Credo High School, a Rohnert Park charter that was nearly forced to close four years ago in a dispute with district officials, has secured a new lease for a larger campus that will accommodate its growing student population.
The Waldorf-inspired charter school moved down the road this week to Sonoma Mountain Village, the 175-acre mixed-use redevelopment in southeast Rohnert Park. The new site will provide more room for the school to grow and implement greener practices, Credo director Chip Romer said.
“It was always our vision to be here,” Romer said Thursday as other administrators, teachers, and parent and student volunteers set up classrooms and offices in the 35,000-square-foot space.
It previously housed the SoCo Nexus business incubator.
In 2013, Credo almost lost its charter with the Cotati-Rohnert Park School Board in a dispute over the school’s operations and financial sustainability.
The new campus puts those struggles well in the past.
“We never lost sight of the big dream,” Romer said.
SOMO Village received LEED platinum certification and adopted the One Planet Living principles created by Bioregional, an international nonprofit environmental organization. They uphold protection of natural resources, reduction of waste and encouragement of active and healthy living. The school plans to adopt those values and become a One Planet campus, Romer said.
SOMO Village is home to 30 businesses, including Farmster, an agricultural startup, and the Sally Tomatoes cafe. Romer said the school will partner with both. Students will grow vegetables on the 5-acre farm leased by Farmster and have the cafe prepare them for student lunches.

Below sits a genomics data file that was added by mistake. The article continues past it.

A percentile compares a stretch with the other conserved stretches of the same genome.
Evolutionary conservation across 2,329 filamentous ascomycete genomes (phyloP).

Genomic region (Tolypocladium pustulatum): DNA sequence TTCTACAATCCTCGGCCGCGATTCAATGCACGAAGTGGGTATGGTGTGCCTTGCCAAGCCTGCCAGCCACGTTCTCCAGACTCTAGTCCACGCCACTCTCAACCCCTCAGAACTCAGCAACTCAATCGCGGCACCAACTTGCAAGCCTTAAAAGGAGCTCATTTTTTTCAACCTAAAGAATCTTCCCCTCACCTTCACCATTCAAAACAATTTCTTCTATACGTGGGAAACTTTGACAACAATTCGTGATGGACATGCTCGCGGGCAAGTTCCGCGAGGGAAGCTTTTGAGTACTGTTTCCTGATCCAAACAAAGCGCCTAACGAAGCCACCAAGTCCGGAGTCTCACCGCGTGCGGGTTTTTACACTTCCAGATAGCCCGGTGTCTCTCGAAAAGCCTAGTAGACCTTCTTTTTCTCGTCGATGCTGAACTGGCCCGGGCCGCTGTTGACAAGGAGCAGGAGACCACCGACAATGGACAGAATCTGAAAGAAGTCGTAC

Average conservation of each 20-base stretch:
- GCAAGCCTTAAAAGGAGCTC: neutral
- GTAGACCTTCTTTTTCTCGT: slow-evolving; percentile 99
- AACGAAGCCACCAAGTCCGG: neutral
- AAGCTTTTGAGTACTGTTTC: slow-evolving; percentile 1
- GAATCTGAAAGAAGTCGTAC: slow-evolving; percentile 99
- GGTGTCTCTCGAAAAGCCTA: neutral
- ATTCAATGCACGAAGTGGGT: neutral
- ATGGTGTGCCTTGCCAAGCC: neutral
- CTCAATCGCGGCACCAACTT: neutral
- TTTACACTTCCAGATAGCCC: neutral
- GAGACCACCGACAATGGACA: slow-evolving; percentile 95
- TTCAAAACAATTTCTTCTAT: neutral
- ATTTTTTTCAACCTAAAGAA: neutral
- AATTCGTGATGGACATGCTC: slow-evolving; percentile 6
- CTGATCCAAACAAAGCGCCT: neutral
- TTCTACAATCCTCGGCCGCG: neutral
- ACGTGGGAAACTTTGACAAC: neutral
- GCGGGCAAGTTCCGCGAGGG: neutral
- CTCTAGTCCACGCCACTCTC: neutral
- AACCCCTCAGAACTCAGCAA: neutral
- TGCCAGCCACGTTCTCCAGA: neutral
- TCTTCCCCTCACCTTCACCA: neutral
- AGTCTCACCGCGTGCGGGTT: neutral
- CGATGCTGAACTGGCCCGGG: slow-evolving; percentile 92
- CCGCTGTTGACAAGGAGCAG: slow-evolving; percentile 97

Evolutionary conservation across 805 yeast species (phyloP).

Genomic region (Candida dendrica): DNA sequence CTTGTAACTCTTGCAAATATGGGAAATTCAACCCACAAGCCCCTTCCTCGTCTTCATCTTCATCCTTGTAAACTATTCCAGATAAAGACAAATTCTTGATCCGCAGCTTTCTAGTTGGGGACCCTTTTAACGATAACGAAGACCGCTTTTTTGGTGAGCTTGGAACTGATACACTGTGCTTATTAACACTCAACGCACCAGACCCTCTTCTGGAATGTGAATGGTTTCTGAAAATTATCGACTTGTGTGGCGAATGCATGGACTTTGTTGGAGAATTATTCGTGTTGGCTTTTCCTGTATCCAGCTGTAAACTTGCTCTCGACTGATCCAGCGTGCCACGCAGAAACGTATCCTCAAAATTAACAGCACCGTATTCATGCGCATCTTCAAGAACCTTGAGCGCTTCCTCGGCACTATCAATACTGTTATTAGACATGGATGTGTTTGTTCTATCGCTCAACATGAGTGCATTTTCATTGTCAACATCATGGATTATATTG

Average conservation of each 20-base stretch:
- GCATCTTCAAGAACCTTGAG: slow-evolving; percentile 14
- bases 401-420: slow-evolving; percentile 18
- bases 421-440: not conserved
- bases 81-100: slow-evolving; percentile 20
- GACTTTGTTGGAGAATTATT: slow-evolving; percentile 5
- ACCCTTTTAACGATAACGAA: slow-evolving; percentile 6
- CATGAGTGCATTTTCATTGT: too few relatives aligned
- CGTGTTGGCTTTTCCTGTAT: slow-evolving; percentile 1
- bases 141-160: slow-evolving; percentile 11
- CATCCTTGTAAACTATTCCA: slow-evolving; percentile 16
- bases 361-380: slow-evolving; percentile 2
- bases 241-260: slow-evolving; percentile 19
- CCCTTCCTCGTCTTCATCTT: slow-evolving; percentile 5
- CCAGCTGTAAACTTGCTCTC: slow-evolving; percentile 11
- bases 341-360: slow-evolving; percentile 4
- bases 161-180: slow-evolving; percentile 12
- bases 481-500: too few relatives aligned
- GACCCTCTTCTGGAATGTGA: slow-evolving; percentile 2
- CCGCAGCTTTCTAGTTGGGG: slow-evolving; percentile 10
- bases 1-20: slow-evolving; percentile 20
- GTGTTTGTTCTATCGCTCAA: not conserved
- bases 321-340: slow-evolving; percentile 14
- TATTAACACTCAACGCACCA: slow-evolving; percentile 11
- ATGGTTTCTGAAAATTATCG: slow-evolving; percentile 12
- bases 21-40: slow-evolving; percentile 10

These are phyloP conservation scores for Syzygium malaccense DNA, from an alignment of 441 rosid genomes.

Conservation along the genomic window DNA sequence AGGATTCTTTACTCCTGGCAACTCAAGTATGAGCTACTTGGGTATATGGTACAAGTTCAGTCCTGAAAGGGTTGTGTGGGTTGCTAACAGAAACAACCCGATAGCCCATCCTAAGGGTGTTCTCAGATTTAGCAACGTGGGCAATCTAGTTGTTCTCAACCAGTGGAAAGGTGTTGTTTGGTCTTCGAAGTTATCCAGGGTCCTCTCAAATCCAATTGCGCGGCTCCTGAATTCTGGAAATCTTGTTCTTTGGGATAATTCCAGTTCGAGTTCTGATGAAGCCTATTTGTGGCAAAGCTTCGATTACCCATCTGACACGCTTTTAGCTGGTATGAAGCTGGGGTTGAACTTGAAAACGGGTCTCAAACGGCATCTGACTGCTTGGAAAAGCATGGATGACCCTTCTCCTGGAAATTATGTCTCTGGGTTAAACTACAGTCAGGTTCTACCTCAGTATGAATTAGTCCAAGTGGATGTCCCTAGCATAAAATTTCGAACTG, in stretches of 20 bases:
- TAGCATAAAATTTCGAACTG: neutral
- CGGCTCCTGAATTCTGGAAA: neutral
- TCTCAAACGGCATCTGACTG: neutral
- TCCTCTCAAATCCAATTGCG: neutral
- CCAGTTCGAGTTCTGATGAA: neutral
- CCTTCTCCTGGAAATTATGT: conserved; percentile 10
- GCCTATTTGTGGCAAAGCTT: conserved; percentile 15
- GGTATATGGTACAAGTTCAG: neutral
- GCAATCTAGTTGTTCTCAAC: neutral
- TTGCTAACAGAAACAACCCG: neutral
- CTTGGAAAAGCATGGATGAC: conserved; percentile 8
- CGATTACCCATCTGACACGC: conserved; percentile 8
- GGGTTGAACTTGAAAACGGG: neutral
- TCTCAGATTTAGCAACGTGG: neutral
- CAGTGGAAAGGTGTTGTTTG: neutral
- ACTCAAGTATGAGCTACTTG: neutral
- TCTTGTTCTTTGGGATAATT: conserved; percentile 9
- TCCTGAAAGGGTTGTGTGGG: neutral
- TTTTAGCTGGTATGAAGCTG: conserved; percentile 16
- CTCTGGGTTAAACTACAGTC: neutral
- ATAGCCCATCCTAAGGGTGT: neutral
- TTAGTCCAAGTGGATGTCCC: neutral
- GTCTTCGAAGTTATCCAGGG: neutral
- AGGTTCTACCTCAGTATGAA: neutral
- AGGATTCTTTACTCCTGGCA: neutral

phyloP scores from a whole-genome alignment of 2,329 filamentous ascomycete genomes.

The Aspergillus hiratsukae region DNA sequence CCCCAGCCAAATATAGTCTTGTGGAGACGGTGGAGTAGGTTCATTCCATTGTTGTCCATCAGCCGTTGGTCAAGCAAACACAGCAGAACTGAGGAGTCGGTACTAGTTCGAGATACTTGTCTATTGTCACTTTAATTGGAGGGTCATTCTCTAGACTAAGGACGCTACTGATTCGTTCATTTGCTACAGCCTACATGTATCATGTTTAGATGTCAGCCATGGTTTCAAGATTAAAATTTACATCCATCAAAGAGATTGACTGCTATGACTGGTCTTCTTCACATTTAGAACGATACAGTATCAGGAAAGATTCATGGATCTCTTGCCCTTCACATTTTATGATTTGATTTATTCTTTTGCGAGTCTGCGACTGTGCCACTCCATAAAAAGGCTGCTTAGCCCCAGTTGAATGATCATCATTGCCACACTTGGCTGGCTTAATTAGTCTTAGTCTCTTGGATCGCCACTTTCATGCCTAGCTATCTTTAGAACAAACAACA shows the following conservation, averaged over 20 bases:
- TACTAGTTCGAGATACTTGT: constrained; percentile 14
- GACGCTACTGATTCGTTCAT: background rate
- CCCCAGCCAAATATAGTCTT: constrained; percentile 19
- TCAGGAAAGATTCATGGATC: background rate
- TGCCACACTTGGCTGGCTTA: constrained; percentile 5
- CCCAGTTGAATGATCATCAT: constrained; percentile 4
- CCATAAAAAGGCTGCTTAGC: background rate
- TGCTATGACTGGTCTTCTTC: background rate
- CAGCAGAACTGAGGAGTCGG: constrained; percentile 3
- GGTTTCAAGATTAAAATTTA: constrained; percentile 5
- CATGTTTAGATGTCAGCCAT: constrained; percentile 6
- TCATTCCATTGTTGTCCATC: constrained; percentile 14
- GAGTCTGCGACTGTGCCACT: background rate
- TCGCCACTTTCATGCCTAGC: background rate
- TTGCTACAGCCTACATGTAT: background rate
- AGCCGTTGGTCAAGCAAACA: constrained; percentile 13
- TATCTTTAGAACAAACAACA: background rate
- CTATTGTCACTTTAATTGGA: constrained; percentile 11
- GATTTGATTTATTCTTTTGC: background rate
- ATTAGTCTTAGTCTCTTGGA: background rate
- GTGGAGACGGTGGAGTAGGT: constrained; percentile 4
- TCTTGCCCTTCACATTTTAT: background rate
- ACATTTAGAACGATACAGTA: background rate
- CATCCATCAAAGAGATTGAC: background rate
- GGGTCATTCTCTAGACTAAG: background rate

“It’s exciting. This campus feels a lot more like Credo,” said junior Amelia Malpas, 17. She was encouraged “to be at a place that’s already part of the larger conscience.”
Malpas is part of the One Planet leadership class. The school hired last year Marika Ramsden, a Sebastopol environmental educator, as its One Planet Living director to teach students about the principles and help implement them into the campus culture and surrounding community.
“Sustainability and the Earth really matter to students here,” Malpas said.
She was helping her mother, Alysson Baker, a history teacher, set up her classroom on Thursday. Desks were already arranged, the chalkboards installed.
“The physical space suits the school better. We have more space — and cleaner space,” she said.
The cubicles previously used at the business incubator were gone. Office walls were taken down to make way for 16 classrooms as part of the first phase of construction. School officials waited to move in this week because students already were scheduled to be off for teacher professional development. Classes will resume on the new classes on Monday.
More renovations will be made in the summer, including adding additional classrooms, Romer said.
The school raised more than half of the $2.5 million needed for the renovation. Romer said $1 million came from the landlord.
Since it opened in 2011, the charter school has posted among the highest state test scores of any high school in Sonoma County. More than 250 students are currently enrolled in the campus. Romer expects the number will grow to about 350 students in the fall.
Credo previously occupied the former site of El Camino Continuation School on Southwest Boulevard. The facility will be converted into the year-round Richard Crane Elementary School, said Robert Haley, Cotati-Rohnert Park Unified School District superintendent. The district is currently modernizing the site and adding a kindergarten building, he said in an email.
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